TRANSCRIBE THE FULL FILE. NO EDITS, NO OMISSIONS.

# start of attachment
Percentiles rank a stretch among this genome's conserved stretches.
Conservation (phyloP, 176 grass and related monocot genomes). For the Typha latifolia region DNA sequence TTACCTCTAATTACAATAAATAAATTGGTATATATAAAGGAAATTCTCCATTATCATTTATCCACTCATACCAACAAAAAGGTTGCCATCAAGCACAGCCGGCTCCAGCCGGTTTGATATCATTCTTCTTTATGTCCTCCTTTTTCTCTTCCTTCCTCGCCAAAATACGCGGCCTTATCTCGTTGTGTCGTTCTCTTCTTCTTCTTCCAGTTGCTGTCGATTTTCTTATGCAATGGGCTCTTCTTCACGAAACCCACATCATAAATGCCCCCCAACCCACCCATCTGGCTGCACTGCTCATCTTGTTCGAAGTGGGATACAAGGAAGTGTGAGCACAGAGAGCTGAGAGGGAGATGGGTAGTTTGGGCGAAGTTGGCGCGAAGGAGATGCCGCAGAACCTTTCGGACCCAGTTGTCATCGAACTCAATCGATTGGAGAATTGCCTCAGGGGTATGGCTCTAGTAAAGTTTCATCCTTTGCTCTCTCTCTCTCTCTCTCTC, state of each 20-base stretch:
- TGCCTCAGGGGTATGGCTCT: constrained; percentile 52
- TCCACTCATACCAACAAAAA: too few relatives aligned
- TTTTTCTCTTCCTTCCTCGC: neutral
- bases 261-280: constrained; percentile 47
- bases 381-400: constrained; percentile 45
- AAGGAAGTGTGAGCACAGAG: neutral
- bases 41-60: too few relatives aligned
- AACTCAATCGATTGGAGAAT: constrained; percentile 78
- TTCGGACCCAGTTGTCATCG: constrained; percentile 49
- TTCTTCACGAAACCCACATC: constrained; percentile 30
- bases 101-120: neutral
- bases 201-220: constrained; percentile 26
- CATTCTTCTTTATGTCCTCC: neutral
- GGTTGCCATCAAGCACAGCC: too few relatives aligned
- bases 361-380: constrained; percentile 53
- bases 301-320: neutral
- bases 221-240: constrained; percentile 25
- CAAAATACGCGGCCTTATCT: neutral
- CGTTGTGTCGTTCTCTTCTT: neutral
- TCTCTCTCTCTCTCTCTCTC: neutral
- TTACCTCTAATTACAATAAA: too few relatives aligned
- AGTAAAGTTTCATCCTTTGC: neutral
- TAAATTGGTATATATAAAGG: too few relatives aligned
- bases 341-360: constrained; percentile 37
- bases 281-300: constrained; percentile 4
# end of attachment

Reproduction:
Percentiles rank a stretch among this genome's conserved stretches.
Conservation (phyloP, 176 grass and related monocot genomes). For the Typha latifolia region DNA sequence TTACCTCTAATTACAATAAATAAATTGGTATATATAAAGGAAATTCTCCATTATCATTTATCCACTCATACCAACAAAAAGGTTGCCATCAAGCACAGCCGGCTCCAGCCGGTTTGATATCATTCTTCTTTATGTCCTCCTTTTTCTCTTCCTTCCTCGCCAAAATACGCGGCCTTATCTCGTTGTGTCGTTCTCTTCTTCTTCTTCCAGTTGCTGTCGATTTTCTTATGCAATGGGCTCTTCTTCACGAAACCCACATCATAAATGCCCCCCAACCCACCCATCTGGCTGCACTGCTCATCTTGTTCGAAGTGGGATACAAGGAAGTGTGAGCACAGAGAGCTGAGAGGGAGATGGGTAGTTTGGGCGAAGTTGGCGCGAAGGAGATGCCGCAGAACCTTTCGGACCCAGTTGTCATCGAACTCAATCGATTGGAGAATTGCCTCAGGGGTATGGCTCTAGTAAAGTTTCATCCTTTGCTCTCTCTCTCTCTCTCTCTC, state of each 20-base stretch:
- TGCCTCAGGGGTATGGCTCT: constrained; percentile 52
- TCCACTCATACCAACAAAAA: too few relatives aligned
- TTTTTCTCTTCCTTCCTCGC: neutral
- bases 261-280: constrained; percentile 47
- bases 381-400: constrained; percentile 45
- AAGGAAGTGTGAGCACAGAG: neutral
- bases 41-60: too few relatives aligned
- AACTCAATCGATTGGAGAAT: constrained; percentile 78
- TTCGGACCCAGTTGTCATCG: constrained; percentile 49
- TTCTTCACGAAACCCACATC: constrained; percentile 30
- bases 101-120: neutral
- bases 201-220: constrained; percentile 26
- CATTCTTCTTTATGTCCTCC: neutral
- GGTTGCCATCAAGCACAGCC: too few relatives aligned
- bases 361-380: constrained; percentile 53
- bases 301-320: neutral
- bases 221-240: constrained; percentile 25
- CAAAATACGCGGCCTTATCT: neutral
- CGTTGTGTCGTTCTCTTCTT: neutral
- TCTCTCTCTCTCTCTCTCTC: neutral
- TTACCTCTAATTACAATAAA: too few relatives aligned
- AGTAAAGTTTCATCCTTTGC: neutral
- TAAATTGGTATATATAAAGG: too few relatives aligned
- bases 341-360: constrained; percentile 37
- bases 281-300: constrained; percentile 4